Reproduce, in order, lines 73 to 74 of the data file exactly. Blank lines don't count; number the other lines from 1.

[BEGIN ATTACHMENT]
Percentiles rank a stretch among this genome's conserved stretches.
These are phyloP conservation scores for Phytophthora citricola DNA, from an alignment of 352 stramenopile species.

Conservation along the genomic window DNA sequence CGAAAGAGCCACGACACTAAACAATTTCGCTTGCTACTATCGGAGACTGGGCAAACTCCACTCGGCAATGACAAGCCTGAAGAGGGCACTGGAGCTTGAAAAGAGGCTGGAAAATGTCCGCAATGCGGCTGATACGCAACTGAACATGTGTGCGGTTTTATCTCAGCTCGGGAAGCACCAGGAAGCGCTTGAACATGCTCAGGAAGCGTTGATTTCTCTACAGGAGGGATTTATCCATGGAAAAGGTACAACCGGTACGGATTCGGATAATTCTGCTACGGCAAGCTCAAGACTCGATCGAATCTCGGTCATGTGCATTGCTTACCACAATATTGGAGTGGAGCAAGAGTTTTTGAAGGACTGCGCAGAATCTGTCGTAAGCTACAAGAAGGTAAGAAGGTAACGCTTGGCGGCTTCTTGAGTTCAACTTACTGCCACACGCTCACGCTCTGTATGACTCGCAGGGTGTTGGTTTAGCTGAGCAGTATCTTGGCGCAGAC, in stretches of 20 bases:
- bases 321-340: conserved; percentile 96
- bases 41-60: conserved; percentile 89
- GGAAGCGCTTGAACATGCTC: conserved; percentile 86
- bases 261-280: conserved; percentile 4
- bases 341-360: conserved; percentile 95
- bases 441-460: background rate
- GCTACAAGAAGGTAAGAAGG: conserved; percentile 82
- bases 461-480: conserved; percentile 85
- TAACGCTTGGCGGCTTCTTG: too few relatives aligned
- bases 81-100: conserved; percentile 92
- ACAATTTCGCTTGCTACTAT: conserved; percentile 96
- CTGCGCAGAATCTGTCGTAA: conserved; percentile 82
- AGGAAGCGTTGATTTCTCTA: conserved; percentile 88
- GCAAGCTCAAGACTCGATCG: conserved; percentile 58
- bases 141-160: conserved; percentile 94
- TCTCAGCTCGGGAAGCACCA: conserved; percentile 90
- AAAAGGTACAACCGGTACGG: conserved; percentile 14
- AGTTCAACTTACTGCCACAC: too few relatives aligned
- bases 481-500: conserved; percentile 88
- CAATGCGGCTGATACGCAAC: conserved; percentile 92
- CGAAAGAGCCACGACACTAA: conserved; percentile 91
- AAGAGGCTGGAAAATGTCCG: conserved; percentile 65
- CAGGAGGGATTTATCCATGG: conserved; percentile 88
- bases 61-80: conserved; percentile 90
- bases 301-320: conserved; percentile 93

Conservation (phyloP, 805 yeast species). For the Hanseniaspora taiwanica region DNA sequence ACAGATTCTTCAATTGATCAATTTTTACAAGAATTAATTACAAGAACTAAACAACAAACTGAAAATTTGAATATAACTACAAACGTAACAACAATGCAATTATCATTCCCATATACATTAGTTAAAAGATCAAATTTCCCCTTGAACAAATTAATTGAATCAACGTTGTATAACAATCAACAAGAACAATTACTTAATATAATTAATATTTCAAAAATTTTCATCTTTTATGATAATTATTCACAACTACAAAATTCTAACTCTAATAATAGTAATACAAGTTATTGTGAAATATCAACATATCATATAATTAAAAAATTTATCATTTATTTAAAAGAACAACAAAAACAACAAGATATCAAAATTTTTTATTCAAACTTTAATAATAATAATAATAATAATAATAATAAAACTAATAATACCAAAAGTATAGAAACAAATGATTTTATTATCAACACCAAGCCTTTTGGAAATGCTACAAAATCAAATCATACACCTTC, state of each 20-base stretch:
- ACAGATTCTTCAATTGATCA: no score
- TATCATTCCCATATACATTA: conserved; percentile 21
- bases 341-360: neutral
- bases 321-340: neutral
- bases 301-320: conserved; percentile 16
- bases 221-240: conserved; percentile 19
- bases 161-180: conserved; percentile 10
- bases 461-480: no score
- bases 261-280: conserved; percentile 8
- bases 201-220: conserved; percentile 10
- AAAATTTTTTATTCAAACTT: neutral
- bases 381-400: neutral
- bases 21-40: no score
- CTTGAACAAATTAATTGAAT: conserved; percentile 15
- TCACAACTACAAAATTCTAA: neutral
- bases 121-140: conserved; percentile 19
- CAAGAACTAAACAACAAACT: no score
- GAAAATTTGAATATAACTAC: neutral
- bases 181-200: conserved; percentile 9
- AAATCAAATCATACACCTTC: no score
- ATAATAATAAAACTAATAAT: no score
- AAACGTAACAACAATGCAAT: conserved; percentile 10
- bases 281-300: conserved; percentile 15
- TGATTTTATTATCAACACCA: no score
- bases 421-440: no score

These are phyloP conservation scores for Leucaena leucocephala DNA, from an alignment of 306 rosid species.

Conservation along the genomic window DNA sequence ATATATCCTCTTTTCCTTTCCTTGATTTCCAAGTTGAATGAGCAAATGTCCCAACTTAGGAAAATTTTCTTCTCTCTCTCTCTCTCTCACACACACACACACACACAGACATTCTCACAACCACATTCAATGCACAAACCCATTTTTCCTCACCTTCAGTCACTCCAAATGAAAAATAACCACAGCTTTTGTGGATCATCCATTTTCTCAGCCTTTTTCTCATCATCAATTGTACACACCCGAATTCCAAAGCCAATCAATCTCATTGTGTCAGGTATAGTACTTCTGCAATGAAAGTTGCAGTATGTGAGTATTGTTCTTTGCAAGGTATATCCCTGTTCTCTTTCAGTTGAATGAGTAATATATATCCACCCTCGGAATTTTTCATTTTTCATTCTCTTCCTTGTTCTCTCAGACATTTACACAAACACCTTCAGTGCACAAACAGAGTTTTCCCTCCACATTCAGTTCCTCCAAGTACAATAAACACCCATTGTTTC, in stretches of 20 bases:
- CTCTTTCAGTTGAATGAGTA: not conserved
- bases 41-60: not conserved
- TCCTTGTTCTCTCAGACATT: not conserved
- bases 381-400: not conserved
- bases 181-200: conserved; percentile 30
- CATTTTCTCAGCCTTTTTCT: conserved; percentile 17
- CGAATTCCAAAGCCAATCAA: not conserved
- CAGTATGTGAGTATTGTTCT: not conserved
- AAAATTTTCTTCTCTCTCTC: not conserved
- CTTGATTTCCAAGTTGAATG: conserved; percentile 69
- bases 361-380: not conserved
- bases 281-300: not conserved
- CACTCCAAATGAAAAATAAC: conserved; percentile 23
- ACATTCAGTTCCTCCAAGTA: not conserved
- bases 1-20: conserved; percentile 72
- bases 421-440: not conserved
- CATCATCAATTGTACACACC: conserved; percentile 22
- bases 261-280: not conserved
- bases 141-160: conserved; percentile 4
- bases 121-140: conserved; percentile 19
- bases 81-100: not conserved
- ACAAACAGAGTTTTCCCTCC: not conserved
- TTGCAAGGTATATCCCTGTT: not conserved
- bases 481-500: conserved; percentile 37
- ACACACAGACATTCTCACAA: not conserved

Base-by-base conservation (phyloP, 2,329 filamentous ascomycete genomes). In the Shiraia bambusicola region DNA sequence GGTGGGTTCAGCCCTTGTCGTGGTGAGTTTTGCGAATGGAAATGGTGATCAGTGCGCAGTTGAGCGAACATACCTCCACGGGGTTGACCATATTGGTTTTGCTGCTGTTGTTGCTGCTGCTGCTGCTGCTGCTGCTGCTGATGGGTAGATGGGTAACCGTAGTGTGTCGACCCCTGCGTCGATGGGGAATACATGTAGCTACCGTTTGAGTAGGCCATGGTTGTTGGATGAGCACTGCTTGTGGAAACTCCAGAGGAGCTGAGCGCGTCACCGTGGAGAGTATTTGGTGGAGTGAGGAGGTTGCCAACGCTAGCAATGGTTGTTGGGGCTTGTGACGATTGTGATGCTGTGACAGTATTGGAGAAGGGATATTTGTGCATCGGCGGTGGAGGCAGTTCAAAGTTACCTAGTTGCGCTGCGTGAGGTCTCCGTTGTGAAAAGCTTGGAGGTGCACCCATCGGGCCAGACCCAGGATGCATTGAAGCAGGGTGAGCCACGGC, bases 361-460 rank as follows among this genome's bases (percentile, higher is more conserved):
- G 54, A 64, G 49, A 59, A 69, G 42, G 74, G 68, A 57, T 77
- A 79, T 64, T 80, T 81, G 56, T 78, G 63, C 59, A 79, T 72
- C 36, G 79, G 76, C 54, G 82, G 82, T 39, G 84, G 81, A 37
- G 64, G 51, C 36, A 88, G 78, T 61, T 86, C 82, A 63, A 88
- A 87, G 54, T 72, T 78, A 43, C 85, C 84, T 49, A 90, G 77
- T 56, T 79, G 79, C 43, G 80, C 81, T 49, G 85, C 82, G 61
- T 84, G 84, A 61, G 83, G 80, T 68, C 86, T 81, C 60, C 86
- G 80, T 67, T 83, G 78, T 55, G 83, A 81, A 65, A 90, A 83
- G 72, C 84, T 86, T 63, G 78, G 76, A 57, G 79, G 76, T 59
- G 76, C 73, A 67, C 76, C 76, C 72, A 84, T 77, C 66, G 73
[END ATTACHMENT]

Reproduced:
- CATCATCAATTGTACACACC: conserved; percentile 22
- bases 261-280: not conserved